The Society for Ancient Greek Philosophy Newsletter

Document Type

Article

Publication Date

1-2010

Abstract

On one of the most common readings of the Republic, Plato means for us to agree with Socrates and his interlocutors that their aristocratic city is the just polis. For convenience, I call this the political reading. It is no wonder, of course, that this interpretation is as common as it is, since it might be one of the most natural interpretations of the Republic. I argue, though, that it faces a serious problem: Socrates and his interlocutors’ argument for the justice of the aristocratic city has certain deficits, and—more important—there is considerable evidence that Plato was aware of at least one of these deficits and that he thought it was obvious enough for his readers to see.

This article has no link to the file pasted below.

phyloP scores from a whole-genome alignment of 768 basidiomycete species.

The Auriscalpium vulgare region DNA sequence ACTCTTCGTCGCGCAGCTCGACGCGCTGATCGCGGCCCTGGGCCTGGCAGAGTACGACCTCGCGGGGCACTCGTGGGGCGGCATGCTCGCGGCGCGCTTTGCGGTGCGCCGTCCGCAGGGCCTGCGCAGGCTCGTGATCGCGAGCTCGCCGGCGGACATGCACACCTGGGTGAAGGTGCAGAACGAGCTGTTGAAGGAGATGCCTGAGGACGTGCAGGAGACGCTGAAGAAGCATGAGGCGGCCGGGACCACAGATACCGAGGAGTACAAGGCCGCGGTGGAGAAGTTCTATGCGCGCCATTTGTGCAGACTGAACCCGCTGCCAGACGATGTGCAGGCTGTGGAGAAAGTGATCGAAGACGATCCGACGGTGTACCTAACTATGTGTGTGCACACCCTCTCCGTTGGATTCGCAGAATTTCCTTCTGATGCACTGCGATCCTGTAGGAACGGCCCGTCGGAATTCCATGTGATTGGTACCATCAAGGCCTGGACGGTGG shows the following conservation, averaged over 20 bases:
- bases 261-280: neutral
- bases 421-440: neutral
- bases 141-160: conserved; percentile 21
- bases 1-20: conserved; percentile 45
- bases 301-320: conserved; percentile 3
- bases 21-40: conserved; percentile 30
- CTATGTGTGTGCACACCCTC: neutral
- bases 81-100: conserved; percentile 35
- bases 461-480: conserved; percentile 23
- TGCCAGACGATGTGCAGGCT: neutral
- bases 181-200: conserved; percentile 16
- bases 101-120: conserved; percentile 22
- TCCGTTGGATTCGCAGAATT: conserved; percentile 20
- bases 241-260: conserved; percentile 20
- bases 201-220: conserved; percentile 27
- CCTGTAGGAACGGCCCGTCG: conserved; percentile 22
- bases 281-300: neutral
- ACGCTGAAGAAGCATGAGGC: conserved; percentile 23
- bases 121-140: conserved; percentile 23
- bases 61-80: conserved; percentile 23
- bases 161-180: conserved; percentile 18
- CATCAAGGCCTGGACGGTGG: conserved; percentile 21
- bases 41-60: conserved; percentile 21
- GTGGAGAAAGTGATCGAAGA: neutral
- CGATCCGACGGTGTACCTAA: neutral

Notes

Mason Marshall presented “A Problem for the Political Reading of Plato’s Republic” to the Society at its meeting with the American Philological Association in Anaheim in 2010.

For information about the author see: http://seaver-faculty.pepperdine.edu/jmarshal/